U.S. Briefs NATO On Iraq's Relationship With Terrorism
By Gerry J. Gilmore
American Forces Press Service
WARSAW, Poland, Sep. 24, 2002 There's a connection between Iraq, terrorists and weapons of mass destruction, U.S. Defense Secretary Donald H. Rumsfeld told reporters here today.
Speaking with reporters after a day of bilateral and informal ministerial meetings with NATO officials, Rumsfeld was asked if there is a connection between Iraq and al Qaeda.
He answered, "Oh, certainly, there is."
Rumsfeld rated the meetings as "very good," and noted events had included a classified briefing on Iraq provided by a senior U.S. Central Intelligence Agency official. He said the briefing was excellent, thorough and featured "the best, shared intelligence information that exists on the subject of Iraq and weapons of mass destruction and terrorism."
Saddam Hussein still refuses to disarm and discard his weapons of mass destruction, as he promised to do under U.N. resolutions signed at the end of the Gulf War. U.N. inspectors who were searching for Iraq's stockpiles of WMDs and other outlawed weaponry, were kicked out of the country in 1998. Fed up with Saddam, President Bush wants change of regime in Baghdad; he has not yet decided on the best way to accomplish it.
Rumsfeld remarked there'd been "quite a bit" of discussion among the NATO ministers during the brief about possible Iraqi government connections to Al Qaeda and weapons of mass destruction. He declined to provide more information, saying it "was unhelpful" to U.S. and allied interests to go into more detail on the subject.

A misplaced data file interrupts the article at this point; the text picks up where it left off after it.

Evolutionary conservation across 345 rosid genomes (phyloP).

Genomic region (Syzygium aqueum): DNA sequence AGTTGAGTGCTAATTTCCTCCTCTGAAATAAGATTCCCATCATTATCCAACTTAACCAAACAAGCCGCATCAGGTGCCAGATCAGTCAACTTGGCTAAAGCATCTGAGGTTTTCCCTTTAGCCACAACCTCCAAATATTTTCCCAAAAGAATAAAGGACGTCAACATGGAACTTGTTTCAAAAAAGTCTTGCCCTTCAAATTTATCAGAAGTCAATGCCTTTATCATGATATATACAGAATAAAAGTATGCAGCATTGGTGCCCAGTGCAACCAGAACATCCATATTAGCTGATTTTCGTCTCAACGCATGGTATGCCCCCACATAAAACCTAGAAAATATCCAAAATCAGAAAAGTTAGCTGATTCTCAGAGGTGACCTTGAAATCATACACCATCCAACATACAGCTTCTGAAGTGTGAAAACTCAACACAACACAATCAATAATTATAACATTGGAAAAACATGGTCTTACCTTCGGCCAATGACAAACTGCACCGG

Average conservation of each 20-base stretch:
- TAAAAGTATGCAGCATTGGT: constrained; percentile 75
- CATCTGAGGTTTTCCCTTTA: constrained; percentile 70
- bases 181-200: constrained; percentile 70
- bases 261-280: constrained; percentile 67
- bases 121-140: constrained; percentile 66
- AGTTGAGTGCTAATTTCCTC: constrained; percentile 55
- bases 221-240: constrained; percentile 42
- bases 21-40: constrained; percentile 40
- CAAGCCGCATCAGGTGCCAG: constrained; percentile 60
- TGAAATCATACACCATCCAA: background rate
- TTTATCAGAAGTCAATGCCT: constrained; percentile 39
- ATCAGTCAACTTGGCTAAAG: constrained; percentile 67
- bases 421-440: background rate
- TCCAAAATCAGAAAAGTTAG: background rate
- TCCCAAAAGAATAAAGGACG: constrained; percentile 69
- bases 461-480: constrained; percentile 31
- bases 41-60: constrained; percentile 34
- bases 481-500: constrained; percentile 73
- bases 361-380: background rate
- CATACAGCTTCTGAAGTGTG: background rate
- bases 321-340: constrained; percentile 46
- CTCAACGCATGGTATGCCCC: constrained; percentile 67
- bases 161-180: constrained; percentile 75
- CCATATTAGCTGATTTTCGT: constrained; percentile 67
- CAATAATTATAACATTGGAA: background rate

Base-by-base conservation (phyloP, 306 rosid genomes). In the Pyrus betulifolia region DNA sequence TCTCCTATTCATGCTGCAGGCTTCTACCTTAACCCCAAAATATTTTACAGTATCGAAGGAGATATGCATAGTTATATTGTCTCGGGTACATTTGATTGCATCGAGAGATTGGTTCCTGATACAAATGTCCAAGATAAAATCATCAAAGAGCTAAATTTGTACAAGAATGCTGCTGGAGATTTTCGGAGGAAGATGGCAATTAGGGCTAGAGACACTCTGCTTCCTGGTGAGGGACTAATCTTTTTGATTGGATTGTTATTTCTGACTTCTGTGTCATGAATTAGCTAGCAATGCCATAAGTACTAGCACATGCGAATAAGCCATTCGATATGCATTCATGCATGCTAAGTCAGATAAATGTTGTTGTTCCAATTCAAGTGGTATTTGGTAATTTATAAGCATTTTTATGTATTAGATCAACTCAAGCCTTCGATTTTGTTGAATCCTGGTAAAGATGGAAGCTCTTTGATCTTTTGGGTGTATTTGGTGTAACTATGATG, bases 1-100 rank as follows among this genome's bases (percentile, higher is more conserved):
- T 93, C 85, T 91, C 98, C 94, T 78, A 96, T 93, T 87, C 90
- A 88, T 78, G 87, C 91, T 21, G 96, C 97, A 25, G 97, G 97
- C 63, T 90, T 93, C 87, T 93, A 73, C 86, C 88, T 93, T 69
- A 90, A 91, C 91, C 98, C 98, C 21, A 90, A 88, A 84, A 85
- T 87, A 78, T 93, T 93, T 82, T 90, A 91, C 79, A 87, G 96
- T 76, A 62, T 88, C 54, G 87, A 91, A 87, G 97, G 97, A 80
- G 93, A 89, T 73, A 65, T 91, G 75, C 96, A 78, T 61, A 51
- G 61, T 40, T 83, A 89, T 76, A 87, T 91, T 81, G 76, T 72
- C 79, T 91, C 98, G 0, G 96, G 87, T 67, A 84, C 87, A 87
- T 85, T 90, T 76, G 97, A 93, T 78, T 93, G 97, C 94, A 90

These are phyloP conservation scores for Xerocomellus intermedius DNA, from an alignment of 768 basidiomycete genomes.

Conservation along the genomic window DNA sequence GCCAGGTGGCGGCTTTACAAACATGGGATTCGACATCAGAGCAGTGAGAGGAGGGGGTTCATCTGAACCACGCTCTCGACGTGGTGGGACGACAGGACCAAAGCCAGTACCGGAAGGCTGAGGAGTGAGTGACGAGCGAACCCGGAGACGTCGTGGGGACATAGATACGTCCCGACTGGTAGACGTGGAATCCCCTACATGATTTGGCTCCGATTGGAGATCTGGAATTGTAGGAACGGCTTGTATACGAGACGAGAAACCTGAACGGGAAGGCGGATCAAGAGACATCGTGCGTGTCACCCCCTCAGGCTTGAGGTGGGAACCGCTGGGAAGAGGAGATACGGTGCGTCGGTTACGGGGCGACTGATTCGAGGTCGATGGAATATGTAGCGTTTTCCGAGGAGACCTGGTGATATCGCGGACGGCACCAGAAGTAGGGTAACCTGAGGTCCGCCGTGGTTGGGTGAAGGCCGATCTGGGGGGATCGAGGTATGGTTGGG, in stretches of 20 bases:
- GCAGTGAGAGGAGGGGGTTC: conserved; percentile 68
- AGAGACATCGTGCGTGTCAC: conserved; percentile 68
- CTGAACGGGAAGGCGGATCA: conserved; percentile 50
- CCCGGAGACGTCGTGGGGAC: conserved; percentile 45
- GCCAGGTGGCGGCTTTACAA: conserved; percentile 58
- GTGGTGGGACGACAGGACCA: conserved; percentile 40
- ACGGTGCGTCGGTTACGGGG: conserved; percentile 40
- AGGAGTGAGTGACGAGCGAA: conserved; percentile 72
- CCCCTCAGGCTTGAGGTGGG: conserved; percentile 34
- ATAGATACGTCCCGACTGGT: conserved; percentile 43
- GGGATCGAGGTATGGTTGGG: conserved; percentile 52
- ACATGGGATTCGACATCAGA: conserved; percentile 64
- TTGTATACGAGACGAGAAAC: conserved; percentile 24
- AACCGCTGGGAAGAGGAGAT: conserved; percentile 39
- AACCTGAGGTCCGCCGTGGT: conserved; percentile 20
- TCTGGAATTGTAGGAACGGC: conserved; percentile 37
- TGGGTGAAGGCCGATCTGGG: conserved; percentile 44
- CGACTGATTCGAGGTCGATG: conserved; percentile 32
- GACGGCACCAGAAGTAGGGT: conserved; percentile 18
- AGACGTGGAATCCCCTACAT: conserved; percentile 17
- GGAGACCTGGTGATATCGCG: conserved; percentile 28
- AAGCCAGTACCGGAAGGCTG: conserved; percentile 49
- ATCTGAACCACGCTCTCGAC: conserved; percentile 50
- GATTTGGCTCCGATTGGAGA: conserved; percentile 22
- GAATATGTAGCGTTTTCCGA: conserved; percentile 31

Instead, he directed reporters to an unclassified white paper on the subject provided by British Prime Minister Anthony Blair's government. Today, Rumsfeld noted, Blair had addressed Parliament on the subjects of Iraq, terrorism and WMDs.
He said other topics included the Balkans, Afghanistan, NATO military and command-structure transformation, and the creation of a NATO rapid response force.
The United States has urged NATO to upgrade its military capabilities to become more agile to better manage envisioned threats of the 21st century, such as terrorists using weapons of mass destruction.
In his welcoming remarks this morning at the start of the meetings, NATO Secretary-General George Robertson supported Rumsfeld's proposal for NATO transformation. Rumsfeld characterized the ministers' response to the U.S. proposal for increased capabilities "uniformly excellent."
Since the terrorist attacks on America a year ago, Rumsfeld noted that NATO "has accepted, fully, the risks that exist in the world with respect to weapons of mass destruction and the dangers of terrorist states, and terrorist networks and countries that are havens for terrorists."
Alliance members, the secretary added, have taken steps to see that their countries are better prepared to cope with, deal with, deter and defend against the potential use of WMDs and to mitigate damage.
Going back to today's situation with Iraq, Rumsfeld pointed out that the coalition that was formed to oust the Iraqis from Kuwait during the Gulf War a decade ago wasn't formed overnight.
Today, the secretary pointed out, about 90 nations are united in the global war on terrorism. He repeated that the president has not yet decided what to do about Iraq.
"Therefore, it's not surprising there's no coalition with respect to Iraq," he said.
Today's meetings did not require decision-making in regard to improvement of NATO military capabilities, Rumsfeld noted. This and other topics, he continued, will be discussed in detail in November at NATO's summit in Prague, Czech Republic.